Nia King

Nia King
These are the Breaks
an audio collageThe overarching theme is the individual artists’ relationships to the broader queer and trans artist of color community. The audio collage includes trans women, trans men, cis women, cis men, and genderqueer people of indigenous, Black, Latin@, Asian, and Arab ancestry.Artists include:
Virgie Tovar – writer and fat activist-scholar
Kim Tillman – musician
Micia Mosely – comedian
Magnoliah Black – burlesque performer
Ryka Aoki – writer
Julio Salgado – illustrator
Love Corazon – writer
Yosimar Reyes – poet
Fabian Romero – poet
Day Al-Mohamed – writer and senior adviser, US Dept. of Labor
Miss Persia and Daddie$ Plastik – musicians/performance artists
Sapna Kumar – comedian
Nick Mwaluko – playwright and journalist
Van Binfa – cartoonist
Dr. Kortney Ryan Ziegler – documentarian and social entrepreneur
Kiam Marcelo Junio – visual and performance artist
J Mase III – poet
Toasted Marshmallows – documentarians
Karinda Dobbins – comedian
Juba Kalamka – musician
Cherry Galette – dancer and burlesque performer
Lexi Adsit – student organizer
Totally Radical Muslims – zine editors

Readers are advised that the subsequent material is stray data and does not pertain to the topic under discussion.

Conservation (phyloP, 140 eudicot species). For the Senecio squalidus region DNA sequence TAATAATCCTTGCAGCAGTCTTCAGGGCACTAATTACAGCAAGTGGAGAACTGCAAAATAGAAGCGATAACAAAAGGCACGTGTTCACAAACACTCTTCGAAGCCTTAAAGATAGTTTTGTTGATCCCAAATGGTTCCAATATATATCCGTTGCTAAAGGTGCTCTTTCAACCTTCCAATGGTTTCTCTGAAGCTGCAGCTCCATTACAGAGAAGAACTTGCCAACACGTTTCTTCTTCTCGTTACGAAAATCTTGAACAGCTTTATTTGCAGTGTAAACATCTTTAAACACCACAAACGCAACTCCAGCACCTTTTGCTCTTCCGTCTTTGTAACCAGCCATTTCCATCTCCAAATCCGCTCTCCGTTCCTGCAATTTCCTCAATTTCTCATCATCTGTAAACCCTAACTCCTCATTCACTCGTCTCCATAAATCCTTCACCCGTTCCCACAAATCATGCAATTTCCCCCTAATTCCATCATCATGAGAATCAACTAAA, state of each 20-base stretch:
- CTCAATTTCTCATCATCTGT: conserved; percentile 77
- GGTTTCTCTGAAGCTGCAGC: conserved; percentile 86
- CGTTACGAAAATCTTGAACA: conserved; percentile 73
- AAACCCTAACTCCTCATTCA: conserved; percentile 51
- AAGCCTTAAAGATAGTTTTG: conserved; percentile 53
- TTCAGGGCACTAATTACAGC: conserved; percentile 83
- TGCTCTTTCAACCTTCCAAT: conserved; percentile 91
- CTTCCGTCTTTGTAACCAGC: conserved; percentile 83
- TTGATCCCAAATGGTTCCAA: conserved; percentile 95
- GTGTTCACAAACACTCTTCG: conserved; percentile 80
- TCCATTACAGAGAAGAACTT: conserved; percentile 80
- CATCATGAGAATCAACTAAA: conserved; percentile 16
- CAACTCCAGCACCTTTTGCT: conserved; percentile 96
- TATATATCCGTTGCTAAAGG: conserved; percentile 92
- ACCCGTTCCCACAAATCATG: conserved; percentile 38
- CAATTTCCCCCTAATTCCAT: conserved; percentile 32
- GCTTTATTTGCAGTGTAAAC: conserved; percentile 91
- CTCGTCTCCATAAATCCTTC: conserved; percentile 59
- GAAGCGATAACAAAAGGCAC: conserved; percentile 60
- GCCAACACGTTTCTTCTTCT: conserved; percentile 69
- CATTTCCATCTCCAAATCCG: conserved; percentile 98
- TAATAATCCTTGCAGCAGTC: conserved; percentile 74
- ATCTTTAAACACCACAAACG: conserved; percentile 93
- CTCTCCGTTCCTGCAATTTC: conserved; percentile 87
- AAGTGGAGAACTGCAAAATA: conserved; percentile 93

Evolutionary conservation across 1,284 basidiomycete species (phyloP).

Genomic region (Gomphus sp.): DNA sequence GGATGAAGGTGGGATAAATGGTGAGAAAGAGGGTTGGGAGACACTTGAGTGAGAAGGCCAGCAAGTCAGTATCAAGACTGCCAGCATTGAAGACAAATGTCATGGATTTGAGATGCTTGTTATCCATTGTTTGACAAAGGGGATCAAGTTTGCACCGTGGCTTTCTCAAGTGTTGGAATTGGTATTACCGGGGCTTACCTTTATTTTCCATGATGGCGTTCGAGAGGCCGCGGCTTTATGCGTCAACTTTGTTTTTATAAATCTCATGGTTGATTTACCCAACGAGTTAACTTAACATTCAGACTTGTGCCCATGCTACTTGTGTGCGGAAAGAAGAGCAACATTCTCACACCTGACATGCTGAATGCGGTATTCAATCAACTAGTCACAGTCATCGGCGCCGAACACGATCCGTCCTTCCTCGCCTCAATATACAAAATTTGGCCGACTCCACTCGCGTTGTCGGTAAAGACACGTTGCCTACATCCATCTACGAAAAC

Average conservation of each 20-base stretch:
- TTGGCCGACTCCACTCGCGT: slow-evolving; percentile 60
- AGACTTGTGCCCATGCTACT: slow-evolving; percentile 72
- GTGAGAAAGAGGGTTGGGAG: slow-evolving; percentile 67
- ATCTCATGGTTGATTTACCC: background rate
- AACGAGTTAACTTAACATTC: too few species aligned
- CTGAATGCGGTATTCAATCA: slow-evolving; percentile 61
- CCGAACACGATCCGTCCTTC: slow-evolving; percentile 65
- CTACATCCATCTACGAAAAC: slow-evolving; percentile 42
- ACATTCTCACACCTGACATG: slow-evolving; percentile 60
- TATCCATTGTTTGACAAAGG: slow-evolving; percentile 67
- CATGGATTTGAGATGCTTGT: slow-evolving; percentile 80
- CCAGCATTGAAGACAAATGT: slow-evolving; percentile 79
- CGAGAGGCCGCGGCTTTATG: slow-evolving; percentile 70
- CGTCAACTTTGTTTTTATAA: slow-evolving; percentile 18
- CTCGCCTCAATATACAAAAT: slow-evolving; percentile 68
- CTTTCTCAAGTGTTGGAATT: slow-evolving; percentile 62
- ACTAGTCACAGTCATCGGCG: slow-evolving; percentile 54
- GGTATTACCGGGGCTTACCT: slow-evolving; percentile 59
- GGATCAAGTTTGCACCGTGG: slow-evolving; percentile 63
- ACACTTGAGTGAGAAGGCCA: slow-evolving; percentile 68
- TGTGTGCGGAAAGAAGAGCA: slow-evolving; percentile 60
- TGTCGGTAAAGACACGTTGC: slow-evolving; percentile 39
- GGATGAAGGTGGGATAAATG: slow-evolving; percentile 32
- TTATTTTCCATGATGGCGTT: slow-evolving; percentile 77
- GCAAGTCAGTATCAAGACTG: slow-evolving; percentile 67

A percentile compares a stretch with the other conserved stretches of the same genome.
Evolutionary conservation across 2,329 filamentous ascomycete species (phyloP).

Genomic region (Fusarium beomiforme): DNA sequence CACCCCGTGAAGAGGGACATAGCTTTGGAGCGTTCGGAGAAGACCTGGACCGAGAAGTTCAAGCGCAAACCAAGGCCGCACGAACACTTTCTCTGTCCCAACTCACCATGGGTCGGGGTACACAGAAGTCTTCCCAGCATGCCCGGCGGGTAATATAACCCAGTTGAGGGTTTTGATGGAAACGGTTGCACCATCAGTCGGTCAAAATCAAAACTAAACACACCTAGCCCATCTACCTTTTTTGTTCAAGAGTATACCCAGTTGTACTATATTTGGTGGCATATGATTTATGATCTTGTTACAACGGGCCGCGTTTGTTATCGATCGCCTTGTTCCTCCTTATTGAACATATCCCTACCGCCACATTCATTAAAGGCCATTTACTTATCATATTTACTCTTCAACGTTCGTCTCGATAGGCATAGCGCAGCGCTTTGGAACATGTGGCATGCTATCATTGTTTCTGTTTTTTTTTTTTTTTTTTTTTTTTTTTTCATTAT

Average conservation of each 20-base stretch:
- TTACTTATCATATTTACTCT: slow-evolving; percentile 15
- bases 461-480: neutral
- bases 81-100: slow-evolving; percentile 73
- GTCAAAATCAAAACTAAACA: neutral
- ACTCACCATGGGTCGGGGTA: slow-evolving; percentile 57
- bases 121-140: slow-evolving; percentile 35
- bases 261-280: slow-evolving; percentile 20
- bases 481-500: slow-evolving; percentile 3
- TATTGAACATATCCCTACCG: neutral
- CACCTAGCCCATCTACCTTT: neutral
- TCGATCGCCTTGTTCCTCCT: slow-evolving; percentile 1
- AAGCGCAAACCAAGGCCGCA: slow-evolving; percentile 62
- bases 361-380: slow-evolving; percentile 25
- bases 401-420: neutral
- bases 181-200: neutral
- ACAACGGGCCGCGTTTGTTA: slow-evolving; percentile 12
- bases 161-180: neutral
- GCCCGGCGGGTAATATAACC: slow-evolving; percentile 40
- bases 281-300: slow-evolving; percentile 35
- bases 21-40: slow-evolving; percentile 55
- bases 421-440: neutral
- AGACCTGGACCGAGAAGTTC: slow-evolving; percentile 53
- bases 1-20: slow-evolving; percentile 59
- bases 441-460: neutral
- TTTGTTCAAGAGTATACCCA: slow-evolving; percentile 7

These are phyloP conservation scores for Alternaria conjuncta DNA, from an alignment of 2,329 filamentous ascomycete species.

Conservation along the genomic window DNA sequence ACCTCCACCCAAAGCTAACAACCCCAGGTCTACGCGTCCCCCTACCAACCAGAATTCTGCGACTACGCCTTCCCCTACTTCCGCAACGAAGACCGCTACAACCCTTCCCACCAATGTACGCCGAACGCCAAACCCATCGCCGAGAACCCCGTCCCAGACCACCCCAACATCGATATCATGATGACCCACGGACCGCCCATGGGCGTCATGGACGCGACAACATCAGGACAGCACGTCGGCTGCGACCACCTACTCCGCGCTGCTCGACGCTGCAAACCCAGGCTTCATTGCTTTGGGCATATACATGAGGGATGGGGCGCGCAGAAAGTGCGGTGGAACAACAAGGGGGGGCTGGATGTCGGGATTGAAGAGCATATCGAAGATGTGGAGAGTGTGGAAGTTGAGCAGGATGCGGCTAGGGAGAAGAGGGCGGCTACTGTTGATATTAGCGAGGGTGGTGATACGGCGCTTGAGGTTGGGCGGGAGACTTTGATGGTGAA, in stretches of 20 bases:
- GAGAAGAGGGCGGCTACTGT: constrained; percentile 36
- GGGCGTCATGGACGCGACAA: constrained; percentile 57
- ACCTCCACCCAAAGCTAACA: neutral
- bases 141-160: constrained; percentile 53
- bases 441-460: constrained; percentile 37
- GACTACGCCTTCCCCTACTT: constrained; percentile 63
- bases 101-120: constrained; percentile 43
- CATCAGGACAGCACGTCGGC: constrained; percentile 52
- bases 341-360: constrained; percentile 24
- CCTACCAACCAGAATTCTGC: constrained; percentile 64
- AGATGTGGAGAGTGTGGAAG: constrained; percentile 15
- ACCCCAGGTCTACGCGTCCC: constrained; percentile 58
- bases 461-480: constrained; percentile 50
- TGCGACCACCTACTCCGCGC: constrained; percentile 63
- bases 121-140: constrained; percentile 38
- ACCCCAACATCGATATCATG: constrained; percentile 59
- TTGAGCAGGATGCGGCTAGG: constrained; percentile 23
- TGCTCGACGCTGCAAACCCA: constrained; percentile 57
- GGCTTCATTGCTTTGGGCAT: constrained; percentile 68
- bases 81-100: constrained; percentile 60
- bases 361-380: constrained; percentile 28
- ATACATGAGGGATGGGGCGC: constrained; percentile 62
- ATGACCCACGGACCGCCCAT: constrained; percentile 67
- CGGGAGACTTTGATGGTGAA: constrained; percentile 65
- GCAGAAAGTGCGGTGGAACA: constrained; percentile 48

Manish Vaidya – artistic director of Peacock Rebellion
Mimi Thi Nguyen – zinester and academic
Miyuki Baker – zinester and global traveler
Mattie Brice – game designer and critic
Amir Rabiyah – poet
Mia Mingus – writer and disability activist
Nina Malaya – editor at Biyuti Publishing
Kiley May – filmmaker and journalist
Tina Takemoto – performance and video artist

“These Are The Breaks” is the name of an early hip-hop song by Kurtis Blow.

These Are The Breaks will address the exhibition’s theme by exploring the relationship between individual queer artist and community, and by using technology to put queer artists in conversation with each other who may or may not actually be in conversation in real life. It will reflect the political and cultural climate of our times by exploring challenges queer artists of color, many of whom are working-class, encounter in struggling to not only survive, but continue making art in times of economic austerity.